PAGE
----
The pontificate of Pope Francis renewed the focus on pastoral theology, placing the ideas of the post-conciliar Church in Latin America at the center of the universal Church. She placed concern for the environment at the heart of the social teachings of the Church and reoriented the work of the Roman Curia, as embodied in the apostolic constitution Evangelium Predicate. She emphasized the church as a bearer of God’s tenderness, rather than a bastion of doctrinal clarity. And, perhaps most importantly, he revived synodality as a means of church governance.
All of these have one thing in common: they are necessitated not only by the collapse of modern, post-modern, and post-post-modern cultural critiques or by the spiritual decay of clericalism, as the abuse crisis has revealed. sex of the clergy. A functional rationale for these new approaches – one that was fully exposed at the consistory of August 27 — is the globalization of the Catholic Church.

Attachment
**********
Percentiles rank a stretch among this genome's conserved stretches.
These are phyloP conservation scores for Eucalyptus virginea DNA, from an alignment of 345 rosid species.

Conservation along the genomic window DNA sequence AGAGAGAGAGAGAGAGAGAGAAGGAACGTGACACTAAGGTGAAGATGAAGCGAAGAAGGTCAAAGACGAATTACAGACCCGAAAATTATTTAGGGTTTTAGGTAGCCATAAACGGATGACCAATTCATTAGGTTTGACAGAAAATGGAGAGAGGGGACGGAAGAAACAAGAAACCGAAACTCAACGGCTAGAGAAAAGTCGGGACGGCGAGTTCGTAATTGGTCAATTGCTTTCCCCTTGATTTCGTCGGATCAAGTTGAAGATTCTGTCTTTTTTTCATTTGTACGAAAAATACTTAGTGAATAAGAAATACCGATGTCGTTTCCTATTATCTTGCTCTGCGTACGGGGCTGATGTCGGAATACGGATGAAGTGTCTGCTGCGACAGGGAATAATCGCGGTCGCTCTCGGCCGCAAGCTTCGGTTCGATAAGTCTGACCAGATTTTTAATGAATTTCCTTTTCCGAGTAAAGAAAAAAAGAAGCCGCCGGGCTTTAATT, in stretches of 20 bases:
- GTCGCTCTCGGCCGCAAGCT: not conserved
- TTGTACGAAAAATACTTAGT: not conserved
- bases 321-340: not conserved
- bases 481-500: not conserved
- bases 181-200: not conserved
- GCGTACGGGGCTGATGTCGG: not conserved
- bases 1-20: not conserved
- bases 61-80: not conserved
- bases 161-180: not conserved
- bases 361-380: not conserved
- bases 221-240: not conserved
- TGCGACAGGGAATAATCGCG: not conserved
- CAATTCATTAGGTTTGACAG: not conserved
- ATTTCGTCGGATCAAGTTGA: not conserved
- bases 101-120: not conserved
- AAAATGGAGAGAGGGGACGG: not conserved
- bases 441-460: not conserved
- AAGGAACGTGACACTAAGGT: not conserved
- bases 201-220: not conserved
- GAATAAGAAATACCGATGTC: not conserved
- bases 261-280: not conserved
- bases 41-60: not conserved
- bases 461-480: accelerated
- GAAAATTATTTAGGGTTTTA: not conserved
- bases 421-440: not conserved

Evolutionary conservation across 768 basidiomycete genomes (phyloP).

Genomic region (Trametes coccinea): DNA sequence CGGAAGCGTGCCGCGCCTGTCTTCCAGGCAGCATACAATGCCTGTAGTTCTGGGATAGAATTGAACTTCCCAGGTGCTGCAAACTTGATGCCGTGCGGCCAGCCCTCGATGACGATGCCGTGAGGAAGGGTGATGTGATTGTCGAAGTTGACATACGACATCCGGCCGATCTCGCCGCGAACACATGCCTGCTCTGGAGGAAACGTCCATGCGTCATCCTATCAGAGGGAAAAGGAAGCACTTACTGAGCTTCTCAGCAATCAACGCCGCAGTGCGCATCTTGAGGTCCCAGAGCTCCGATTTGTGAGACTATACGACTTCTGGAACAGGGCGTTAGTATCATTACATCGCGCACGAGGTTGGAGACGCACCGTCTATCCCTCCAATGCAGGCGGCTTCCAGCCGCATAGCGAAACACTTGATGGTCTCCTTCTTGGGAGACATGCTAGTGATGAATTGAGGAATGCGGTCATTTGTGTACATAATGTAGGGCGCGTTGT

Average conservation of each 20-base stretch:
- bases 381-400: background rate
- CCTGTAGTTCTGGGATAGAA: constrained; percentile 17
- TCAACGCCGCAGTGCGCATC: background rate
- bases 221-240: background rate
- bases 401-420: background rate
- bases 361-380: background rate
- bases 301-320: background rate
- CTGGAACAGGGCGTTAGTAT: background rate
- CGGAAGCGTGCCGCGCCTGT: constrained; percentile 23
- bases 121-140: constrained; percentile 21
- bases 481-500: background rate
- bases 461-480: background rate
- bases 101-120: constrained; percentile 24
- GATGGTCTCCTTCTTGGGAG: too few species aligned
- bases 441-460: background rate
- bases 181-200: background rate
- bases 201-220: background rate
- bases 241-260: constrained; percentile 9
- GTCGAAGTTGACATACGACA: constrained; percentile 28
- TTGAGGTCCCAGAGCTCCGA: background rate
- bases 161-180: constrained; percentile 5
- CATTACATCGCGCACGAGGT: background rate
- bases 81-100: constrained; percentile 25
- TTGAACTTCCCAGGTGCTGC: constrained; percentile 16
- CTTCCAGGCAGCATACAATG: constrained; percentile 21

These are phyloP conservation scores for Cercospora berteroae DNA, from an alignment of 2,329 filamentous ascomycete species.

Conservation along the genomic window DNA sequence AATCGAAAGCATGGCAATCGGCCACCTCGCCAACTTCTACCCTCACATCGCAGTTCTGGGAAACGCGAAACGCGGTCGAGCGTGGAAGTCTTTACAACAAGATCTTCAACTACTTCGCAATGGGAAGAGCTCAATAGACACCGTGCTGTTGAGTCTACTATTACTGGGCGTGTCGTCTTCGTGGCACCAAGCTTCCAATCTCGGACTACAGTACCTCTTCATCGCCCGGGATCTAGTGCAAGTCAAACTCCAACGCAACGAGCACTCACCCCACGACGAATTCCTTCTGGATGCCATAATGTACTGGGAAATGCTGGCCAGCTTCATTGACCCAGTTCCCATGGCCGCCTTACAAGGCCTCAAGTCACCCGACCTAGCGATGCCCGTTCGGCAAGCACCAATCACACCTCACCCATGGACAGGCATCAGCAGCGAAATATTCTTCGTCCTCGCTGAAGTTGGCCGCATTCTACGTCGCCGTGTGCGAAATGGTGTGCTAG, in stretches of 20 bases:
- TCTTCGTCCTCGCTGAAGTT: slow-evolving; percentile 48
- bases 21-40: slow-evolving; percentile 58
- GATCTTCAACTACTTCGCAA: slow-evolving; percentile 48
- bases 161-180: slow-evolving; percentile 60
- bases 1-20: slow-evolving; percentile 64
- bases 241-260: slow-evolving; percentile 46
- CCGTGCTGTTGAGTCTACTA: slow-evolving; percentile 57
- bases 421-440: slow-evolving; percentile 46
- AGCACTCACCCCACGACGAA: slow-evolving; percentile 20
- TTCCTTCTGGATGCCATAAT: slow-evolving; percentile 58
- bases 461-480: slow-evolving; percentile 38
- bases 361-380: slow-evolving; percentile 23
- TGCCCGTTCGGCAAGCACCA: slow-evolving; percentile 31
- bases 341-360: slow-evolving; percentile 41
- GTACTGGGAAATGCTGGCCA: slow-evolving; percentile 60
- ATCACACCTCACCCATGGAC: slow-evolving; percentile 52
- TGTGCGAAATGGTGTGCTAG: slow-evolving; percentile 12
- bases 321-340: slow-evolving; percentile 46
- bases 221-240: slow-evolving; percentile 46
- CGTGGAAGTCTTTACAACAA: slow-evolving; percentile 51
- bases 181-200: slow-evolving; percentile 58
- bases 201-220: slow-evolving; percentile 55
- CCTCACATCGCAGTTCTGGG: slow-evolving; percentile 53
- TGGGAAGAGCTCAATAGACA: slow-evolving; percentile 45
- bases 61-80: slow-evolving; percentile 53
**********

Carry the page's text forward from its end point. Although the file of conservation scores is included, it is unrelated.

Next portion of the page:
Francis recognized this globalization in his address to new cardinals. “Dear brothers and sisters, let us contemplate Jesus once more,” the pope said. “He alone knows the secret of this modest grandeur, this unpretentious power, this universal vision always attentive to detail.” Globalization must never become homogenization.
Nor is globalization the same thing as multiculturalism. The vision is universal, built around a shared relationship with the Lord and a common heritage of apostolic tradition. The goal is a shared communion, evident in the ease with which the new cardinals mingled with each other and with the other cardinals who had come for the ceremony.
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Michael Sean Winters covers the link between religion and politics for NCR.
With our thanks to National Catholic Reporter (NCR) and Michael Sean Winters, where this article originally appeared.